A man must pay $180,000 after federal officials said he started a wildfire in the Molino Basin target shooting area of the Coronado National Forest using a shotgun loaded with flaming, incendiary rounds of ammunition.

An adjacent landowner is facing criminal charges he illegally cut down at least 299 trees that were part of the Green Mountain National Forest and were designated for protection.  He said he had removed a USFS property boundary marking Carsonite post because he believed it was inaccurate. “The tree cutting was inconsistent with the guidelines contained in the GMNF Plan.”

On January 12, Great Old Broads for Wilderness, GreenLatinos, Sierra Club and Western Watersheds Project filed an amicus brief in the 10th Circuit proceedings involving trespass claims against hunters who used a ladder to cross between parcels of public land connected at the corner.  “The public — not just hunters but everyone — should have the same right of reasonable access to their lands as private landowners have,” said Erik Molvar, executive director with Western Watersheds Project, in a press release. (The article includes a link to the brief.  We have discussed this case previously here, and the district court decision here.)








12 thoughts on “Public Lands Litigation – update through January 12, 2024”

  1. As to the Bitterroot Project and CBM, I wonder whether “when the public may no longer participate in the decision-making process.” is actually true. Generally there has been public involvement in other CBM projects at the site-specific level. At least on the LAVA project on the Med-Bow.

    Anyway, when it’s litigation it seems like we never hear the FS side. Does anyone want to volunteer to check in on either of these two projects? (Bitteroot and Custer-Gallatin?) I’ve had my best luck asking the Forest where in the documents (including objections) to find the best info. The FS can’t actually tell you their side of course but it’s always in the docs somewhere, and often journalists don’t have the time/background to illuminate the disagreements.

    • A more correct statement would probably be that the public has more limited recourse after implementation of the decision begins. What the Forest Service seems to be ignoring is their obligation to continue to use the NEPA process to consider new information and changes in the decision as they proceed to decide what they are actually going to do and what the effects would be, which may mean public review of a supplemental NEPA document. Or maybe they are just gambling on the difficulty of litigating these kinds of claims allowing a lot of implementation before they get stopped.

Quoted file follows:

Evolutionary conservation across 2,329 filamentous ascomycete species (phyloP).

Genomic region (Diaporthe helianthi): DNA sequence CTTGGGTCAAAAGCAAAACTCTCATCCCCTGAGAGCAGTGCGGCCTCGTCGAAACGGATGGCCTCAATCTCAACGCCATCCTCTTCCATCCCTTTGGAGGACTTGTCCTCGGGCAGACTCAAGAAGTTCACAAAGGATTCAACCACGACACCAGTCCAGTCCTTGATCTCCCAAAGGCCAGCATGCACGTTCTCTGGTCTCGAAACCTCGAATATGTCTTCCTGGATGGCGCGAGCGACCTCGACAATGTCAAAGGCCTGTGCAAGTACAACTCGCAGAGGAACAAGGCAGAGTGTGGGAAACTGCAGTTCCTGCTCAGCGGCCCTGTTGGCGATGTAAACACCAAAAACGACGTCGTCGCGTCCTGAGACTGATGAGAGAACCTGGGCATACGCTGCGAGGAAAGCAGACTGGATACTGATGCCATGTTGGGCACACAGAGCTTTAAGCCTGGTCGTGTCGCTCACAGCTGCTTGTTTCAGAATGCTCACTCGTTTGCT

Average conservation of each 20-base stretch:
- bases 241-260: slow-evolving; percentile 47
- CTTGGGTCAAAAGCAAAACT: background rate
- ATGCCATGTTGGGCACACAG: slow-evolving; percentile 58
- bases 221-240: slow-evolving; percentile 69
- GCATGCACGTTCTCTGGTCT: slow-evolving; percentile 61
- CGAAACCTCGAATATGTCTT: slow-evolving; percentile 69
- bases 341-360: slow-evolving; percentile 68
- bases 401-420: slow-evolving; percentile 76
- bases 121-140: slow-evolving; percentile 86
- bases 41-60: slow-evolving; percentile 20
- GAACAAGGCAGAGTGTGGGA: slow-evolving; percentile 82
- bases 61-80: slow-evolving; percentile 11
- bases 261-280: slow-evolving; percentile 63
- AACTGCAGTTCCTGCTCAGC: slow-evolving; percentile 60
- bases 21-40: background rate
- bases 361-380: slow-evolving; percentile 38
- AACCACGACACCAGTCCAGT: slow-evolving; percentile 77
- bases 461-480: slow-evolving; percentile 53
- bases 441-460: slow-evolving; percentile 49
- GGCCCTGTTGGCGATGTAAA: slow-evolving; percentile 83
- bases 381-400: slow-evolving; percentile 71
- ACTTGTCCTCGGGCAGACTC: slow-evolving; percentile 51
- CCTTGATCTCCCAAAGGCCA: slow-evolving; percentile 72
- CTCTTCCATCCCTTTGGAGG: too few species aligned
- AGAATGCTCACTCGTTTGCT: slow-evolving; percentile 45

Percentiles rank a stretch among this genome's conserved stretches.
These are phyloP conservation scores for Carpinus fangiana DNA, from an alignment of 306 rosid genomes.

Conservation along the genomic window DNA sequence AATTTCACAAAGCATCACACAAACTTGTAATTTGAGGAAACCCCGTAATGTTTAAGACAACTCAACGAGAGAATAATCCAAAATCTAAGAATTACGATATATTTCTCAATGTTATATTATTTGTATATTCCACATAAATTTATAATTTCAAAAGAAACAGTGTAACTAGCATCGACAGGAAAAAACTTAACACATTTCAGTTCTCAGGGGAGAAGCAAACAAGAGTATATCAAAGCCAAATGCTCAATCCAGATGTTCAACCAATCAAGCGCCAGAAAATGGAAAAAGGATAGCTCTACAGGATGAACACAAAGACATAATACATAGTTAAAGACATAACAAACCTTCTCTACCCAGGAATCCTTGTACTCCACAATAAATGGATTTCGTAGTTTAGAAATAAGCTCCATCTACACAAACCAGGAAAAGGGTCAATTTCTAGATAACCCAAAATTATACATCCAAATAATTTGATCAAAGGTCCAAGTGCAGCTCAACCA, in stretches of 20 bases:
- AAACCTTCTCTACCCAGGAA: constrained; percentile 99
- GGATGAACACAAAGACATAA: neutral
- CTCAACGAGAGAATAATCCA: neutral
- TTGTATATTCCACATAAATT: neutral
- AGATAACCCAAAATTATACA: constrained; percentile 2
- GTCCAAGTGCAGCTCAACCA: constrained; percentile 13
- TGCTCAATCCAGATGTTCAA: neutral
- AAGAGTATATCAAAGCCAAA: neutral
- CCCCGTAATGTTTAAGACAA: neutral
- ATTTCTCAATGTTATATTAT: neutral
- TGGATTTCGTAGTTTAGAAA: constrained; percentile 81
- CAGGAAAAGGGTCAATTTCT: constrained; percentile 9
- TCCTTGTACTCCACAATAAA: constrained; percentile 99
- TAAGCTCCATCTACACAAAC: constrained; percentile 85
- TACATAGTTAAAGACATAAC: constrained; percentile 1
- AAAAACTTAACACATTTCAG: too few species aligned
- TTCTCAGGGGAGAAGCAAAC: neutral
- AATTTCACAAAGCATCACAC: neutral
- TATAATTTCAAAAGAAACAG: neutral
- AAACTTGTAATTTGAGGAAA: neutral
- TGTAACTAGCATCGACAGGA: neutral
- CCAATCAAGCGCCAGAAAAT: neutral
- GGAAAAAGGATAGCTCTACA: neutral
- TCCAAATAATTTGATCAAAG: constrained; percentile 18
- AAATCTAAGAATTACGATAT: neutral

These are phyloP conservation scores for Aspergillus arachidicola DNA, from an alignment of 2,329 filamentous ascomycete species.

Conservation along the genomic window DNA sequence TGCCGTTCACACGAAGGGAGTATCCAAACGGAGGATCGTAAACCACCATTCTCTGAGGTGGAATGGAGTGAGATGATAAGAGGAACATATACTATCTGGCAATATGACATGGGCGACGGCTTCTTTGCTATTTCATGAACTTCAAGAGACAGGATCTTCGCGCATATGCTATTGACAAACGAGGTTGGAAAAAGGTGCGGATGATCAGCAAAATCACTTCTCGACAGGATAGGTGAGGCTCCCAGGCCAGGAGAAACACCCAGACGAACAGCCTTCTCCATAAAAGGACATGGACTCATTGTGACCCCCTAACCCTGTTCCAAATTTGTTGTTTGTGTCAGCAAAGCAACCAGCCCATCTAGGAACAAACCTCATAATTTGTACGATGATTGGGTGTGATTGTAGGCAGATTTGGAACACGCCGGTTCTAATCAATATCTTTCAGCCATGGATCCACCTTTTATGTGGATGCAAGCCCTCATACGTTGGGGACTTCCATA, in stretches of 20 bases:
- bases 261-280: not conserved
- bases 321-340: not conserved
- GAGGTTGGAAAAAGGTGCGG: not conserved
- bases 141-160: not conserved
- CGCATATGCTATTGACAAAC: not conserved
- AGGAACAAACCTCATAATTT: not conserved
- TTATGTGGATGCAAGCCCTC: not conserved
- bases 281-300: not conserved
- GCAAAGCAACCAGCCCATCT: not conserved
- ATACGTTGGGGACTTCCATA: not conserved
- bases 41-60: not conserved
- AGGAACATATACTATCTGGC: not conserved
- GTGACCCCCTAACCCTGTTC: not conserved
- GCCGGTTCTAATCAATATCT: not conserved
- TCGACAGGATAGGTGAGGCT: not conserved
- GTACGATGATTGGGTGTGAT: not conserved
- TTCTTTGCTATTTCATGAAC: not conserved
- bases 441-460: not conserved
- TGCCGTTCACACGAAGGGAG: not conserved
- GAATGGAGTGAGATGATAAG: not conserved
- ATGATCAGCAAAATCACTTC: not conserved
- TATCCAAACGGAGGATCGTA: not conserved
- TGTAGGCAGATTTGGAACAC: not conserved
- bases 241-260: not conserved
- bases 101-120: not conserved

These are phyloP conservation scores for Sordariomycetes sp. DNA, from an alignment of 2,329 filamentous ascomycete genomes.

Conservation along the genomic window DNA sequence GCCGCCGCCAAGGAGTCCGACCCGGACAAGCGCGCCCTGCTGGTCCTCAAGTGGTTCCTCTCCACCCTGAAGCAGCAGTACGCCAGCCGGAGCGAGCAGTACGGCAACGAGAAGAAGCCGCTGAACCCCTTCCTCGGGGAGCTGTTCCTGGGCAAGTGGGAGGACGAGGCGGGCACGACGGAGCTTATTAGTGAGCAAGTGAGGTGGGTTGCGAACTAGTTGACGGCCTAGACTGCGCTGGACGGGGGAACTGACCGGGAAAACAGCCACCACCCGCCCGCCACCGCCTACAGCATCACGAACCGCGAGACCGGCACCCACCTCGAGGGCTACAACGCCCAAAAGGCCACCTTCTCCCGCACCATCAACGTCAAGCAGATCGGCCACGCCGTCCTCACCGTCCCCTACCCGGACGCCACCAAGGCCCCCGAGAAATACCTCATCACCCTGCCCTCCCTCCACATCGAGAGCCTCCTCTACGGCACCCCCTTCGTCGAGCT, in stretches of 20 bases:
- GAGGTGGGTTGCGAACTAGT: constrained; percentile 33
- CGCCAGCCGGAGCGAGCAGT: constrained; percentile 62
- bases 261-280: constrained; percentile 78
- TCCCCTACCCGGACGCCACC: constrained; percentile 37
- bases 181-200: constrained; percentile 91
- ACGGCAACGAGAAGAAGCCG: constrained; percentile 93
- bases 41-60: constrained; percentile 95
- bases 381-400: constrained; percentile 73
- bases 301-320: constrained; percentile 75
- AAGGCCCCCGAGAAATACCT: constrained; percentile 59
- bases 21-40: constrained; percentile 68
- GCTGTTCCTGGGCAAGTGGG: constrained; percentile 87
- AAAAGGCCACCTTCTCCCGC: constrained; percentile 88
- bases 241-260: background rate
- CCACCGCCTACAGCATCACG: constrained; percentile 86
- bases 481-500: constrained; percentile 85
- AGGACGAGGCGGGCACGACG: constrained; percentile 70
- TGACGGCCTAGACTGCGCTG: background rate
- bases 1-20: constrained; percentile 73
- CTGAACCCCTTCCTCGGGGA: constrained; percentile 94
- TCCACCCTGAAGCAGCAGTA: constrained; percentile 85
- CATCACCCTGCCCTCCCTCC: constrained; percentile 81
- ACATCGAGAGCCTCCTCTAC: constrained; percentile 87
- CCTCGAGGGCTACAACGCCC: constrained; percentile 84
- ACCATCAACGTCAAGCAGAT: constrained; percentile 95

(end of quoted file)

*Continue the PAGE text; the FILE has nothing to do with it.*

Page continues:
• OK, if a specific site or sites are chosen, what kind of info and public comment would you think would be the right amount? Say, they put out a proposal and took public comment on it.. including new info. Would that be enough? What is it that would be missing?

        • I have found the law applicable to supplemental NEPA to be less clear than for original decisions, and that would likely lead a court to give more deference to the agency. But the FS is not planning to do this (as I think they stated in one of the lawsuits they lost). I think that’s the whole point.

          • I think we’re talking past each other. You’re talking courts and regulations. I’m talking “what specific things do you think are important for the public to review at the site-specific level?” In other words, if CBM is used and makes it through court, what would you like to see when a site-specific action is proposed, in terms of analysis and public involvement?